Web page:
In the movie "2001" I found the scariest moment was when astronauts David Bowman and Frank Poole met in the EVA pod to discuss the artificially intelligent HAL 9000 computer's behavior -- and HAL reads their lips. Science fiction? Not anymore!
In the paper Lip Reading Sentences in the Wild, researchers Joon Son Chung, of Oxford University, Andrew Senior, Oriol Vinyals, and Andrew Zisserman, of Google, tested an algorithm that bested professional human lip readers. Soon, surveillance videos may not only show your actions, but the content of your speech.
To a statistician, bias is defined as the difference between an AI’s “typical” output and reality. Bias has a magnitude and a direction, and is a systematic tendency to get the same kind of wrong answers.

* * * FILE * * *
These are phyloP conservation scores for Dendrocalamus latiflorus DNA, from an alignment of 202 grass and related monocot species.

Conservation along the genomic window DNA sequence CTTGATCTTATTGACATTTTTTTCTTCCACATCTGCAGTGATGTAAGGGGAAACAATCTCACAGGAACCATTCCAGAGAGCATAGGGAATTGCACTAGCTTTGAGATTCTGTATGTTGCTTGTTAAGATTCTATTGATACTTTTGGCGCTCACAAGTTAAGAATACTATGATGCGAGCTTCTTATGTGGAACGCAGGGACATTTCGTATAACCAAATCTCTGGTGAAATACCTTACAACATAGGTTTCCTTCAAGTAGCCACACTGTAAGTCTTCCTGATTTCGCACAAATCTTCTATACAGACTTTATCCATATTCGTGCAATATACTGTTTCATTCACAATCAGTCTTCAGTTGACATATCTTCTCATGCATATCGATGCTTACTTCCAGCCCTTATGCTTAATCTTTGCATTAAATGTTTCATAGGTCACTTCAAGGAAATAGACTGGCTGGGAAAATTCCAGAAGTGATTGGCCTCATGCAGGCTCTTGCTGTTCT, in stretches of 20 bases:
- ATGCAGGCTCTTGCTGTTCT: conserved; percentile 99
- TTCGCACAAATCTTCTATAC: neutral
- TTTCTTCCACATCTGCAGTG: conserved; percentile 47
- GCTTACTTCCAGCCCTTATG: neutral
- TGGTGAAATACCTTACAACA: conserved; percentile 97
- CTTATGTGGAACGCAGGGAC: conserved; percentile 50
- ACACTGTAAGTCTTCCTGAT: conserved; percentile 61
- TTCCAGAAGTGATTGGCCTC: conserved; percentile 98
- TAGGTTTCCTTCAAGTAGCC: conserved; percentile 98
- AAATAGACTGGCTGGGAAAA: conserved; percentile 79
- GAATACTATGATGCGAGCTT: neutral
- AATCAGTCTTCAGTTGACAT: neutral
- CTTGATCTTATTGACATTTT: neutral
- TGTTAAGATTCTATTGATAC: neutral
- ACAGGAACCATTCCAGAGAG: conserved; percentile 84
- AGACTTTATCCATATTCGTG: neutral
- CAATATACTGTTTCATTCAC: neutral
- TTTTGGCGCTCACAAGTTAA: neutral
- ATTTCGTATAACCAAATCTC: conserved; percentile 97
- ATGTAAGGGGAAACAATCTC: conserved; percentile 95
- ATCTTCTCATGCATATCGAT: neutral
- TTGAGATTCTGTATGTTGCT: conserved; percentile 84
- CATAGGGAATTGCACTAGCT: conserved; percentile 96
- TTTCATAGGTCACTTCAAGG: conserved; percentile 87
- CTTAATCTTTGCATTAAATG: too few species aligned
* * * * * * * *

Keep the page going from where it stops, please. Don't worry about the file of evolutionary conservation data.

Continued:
Very importantly, “wrong” is defined as being relative to reality.
One problem with reality is that it often fails to live up to our desires and expectations. There is often a very large gap between the two.
When a journalist discusses bias, they typically do not mean it in the same manner that statisticians do. As described in the examples above, a journalist typically uses the term “bias” when an algorithm’s output fails to live up to the journalist’s ideal reality.
Data Links is a periodic blog post published on Sundays (specific time may vary) which contains interesting links about data science, machine learning and related topics. You can subscribe to it using the general blog RSS feed or this one, which only contains these articles, if you are not interested in other things I might publish.
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